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My Barefoot Speech

775656_684644504887703_337509299_oI took off my high heels, stood barefoot on a chair, and delivered my speech while holding a BidTec iPad at the Sinclair- Fletcher Mansion on 5th Avenue.

Here’s what I prepared:

How many of you feel anxiety?

Are you anxious at work? Are you anxious about fitting in?  Are you anxious that you’re not earning enough? Anxious that you’re not wearing the right dress tonight?

Do you even look at twitter and feel anxiety?  You’re not skinny enough, you’re getting fatter, older?

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Cooper Union
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The Metropolitan Museum of Art

This past week, I went to two lectures by Alain de Botton. He’s one of my favorite writers and is a modern day philosopher. I’ll try not to bore you.

But what he started off with is how much anxiety we feel now, more than ever. We feel worthless and insignificant.  And I think that this is something that can apply to anybody in this room.

The thing about anxiety is that it’s something we create ourselves. Society, technology, our own pressures, our ideas of success. Facebook has made you see pictures of people you went to high school with who are more successful than you are, and somehow, you feel just a smidge anxious. Am I wrong?

But what is this anxiety? What are these fears that we face?  Is this a NYC thing or a global problem?  Are we just becoming anxious people?  Is anyone checking their phone right now?

This weekend, I was filled with so much anxiety. I was so nervous about this event to the point, I could not function. I could not think straight.  I had so many things to worry about that I felt myself shutting down.

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Ruslan

And then I got a Facebook message Saturday night. Ruslan died.

All the preparations, everything that was weighing on my mind, seemed to scatter when I realized my problems are not real. The kids we help have REAL problems.

And it brought me back to why I started Maya’s Hope.  It was to help children, who need someone to fight for them, to protect them, to help give them a better life, it was to love these kids.

These children did not choose to be sick, born with deformities, choose to be poor. None of them had this choice, just like you didn’t get to choose who your parents are. These children were rejected by their parents.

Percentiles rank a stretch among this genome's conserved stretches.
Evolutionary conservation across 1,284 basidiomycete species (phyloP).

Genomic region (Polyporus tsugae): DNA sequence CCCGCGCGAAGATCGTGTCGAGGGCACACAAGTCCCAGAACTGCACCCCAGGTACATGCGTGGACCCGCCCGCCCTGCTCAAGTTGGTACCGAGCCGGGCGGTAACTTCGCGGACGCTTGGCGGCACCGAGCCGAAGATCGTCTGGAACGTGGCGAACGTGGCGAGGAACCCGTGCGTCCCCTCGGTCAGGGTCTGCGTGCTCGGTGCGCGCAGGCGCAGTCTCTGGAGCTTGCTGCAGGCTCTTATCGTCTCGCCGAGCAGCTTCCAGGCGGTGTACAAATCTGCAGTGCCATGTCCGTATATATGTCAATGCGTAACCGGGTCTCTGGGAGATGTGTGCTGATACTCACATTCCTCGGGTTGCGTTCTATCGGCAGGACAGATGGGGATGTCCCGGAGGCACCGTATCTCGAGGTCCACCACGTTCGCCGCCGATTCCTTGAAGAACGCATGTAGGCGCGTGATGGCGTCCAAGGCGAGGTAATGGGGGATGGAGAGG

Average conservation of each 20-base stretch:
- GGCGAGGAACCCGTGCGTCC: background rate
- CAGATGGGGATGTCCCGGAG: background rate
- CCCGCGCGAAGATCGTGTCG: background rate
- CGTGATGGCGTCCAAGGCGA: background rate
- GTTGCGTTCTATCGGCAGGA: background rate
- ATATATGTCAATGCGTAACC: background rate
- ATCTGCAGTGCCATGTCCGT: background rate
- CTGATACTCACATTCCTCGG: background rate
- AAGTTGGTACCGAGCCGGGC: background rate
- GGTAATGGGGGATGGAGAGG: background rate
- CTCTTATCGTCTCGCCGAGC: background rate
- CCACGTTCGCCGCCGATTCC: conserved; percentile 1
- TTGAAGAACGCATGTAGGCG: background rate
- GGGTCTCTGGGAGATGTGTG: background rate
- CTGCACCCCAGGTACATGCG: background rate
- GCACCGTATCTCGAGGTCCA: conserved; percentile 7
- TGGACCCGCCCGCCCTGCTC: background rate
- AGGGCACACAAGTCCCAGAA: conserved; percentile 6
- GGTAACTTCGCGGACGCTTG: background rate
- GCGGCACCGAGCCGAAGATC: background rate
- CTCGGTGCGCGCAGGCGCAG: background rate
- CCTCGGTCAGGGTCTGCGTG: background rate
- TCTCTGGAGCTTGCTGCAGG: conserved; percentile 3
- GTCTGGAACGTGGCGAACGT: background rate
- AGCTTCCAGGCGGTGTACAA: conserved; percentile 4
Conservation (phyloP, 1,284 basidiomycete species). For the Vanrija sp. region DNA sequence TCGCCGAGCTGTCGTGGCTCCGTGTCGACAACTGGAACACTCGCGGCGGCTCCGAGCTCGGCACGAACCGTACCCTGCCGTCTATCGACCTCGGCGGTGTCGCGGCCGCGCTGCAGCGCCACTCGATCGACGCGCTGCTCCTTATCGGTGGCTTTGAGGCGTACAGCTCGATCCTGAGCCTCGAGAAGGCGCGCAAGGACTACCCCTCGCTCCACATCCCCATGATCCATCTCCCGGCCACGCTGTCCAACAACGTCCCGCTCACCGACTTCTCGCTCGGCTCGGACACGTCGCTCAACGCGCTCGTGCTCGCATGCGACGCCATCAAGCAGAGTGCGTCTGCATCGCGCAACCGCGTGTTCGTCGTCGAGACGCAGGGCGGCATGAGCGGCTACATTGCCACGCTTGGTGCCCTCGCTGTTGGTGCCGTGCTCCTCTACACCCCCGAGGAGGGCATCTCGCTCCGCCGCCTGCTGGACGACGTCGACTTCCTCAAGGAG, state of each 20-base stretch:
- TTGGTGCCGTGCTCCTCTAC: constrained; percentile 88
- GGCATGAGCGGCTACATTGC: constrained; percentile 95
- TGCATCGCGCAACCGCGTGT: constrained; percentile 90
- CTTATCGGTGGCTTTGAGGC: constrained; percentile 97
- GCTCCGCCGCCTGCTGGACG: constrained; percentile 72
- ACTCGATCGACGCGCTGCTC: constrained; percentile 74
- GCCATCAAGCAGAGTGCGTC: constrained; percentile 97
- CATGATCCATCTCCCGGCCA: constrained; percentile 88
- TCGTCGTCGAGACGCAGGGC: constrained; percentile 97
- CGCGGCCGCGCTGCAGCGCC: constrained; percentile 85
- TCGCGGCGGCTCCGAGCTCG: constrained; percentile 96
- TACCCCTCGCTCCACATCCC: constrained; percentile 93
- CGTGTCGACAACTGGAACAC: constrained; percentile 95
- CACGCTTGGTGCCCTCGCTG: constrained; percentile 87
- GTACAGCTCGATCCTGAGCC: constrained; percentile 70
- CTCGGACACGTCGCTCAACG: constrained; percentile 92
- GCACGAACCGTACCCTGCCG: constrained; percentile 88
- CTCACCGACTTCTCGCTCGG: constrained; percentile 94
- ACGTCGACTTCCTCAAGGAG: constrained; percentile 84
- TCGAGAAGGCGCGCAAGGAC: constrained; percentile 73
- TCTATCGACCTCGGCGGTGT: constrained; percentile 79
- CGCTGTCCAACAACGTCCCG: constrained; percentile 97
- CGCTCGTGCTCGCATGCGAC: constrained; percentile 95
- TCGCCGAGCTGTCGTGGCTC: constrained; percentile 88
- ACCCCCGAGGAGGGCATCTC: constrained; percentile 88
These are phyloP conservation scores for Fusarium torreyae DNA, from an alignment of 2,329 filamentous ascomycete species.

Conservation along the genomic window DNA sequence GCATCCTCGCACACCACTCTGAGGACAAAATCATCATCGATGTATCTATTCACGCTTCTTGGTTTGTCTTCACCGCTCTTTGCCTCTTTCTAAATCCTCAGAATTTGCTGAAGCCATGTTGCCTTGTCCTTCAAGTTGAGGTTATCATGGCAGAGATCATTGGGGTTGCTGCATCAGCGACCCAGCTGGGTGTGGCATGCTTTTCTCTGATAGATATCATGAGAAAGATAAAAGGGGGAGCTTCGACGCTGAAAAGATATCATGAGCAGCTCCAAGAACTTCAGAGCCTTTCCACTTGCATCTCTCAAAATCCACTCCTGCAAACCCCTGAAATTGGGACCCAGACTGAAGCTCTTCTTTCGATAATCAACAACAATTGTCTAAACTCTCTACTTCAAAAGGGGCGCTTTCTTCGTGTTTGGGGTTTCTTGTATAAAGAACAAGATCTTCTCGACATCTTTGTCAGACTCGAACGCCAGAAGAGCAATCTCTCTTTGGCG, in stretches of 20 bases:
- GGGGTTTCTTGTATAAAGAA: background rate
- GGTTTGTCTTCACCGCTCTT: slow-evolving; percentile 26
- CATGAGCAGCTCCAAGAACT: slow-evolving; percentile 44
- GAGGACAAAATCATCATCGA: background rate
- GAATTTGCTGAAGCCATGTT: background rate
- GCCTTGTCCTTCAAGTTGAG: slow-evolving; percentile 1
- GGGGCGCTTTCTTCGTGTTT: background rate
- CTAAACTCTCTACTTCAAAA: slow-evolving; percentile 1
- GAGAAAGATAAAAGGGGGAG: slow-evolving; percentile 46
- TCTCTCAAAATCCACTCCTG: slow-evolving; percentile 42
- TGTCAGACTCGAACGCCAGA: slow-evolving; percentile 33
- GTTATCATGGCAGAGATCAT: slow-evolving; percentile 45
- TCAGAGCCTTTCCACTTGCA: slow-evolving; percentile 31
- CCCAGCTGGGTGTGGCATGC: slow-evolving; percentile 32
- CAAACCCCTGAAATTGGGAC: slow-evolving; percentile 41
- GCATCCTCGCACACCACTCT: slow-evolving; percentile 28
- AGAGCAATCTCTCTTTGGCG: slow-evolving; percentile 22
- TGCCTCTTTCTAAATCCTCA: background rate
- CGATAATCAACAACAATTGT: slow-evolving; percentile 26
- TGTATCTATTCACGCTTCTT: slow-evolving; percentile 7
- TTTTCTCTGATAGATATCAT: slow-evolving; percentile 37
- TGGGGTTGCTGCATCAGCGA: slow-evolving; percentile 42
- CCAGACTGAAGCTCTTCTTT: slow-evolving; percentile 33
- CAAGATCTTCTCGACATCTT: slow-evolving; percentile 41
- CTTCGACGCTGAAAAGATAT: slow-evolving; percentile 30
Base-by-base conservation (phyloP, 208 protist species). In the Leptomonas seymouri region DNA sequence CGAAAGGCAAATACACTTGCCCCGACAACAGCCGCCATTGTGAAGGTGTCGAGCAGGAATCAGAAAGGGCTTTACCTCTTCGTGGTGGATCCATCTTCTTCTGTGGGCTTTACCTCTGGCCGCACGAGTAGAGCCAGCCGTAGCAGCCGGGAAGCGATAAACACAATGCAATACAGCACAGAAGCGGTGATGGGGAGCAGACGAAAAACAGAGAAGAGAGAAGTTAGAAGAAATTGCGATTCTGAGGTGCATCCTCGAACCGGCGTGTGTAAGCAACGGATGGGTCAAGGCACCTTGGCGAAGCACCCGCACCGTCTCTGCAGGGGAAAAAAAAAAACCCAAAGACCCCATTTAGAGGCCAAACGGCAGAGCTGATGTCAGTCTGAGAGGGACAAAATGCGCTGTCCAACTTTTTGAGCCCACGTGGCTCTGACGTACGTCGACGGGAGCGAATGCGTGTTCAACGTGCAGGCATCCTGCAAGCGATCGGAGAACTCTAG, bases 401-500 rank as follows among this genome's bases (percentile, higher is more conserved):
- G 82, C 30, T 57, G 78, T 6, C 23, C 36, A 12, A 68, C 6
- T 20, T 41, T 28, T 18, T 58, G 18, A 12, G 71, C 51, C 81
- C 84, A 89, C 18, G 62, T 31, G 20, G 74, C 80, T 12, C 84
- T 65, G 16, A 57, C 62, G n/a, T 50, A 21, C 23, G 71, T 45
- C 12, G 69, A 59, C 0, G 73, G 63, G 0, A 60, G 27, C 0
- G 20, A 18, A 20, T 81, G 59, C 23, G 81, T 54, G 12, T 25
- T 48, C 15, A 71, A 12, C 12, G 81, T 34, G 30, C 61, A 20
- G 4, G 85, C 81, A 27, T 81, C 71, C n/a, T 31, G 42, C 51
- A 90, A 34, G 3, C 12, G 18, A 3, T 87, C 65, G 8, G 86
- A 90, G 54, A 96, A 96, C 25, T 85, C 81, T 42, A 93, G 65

We live in a society now where  we have anti-bullying campaigns, we are becoming more aware of the fact that we’re all different, but we’re special in our own ways. But these kids we help don’t have these campaigns defending them.  Instead, they are locked away in an institution far away from the public.  These children don’t think about tomorrow.  They live each day, they smile, they try to survive in their own worlds in their heads.  For some of these children, they honest to God don’t understand what it feels to be loved.

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Igor

But there’s a bright side to all of this… you see, since my first visit, we started hiring caregivers.  And they have taken good care of some of the children.  We recently hired a massage therapist to give children regular massages. These are children who are bedridden.  In fact, we saved a child’s life and funded his surgeries. We now fund his caregiver.  His name is Igor.

I don’t believe in spewing statistics. The reason is, these kids are NOT statistics.  They are unique individuals who are funny, whose smiles warm the coldest of hearts.  I look at these children and think, what if that could happen to my own child?

Simply put, what if this happened to you?

1375649_10202245337276376_1738401398_nSadly, we lost Ruslan last week.  I can tell you about him. He loves to be held. Most kids would rather run off and play, he just wants you to hold him on your lap. If you try to get up, he will beg you to hold him. He had the softest cheeks, he looked like an angel. He also had a really sweet laugh.  Ruslan also loved that I spoke to him, even though he didn’t understand me.  He was also blind from birth. He was 14 years old, but looked no bigger than 8 year old.

 

I know that my anxiety from living in NYC probably won’t go away. Anxiety is part of our culture. We’re a city of overachievers, constantly connected to the world through our phones.  But what I can say is that if we can channel that energy that makes us feel so anxious into helping others who have real problems, the world would indeed be a better place.

Here is the actual video:

 

With Hope, Anything is Possible.

Maya Rowencak

 

 

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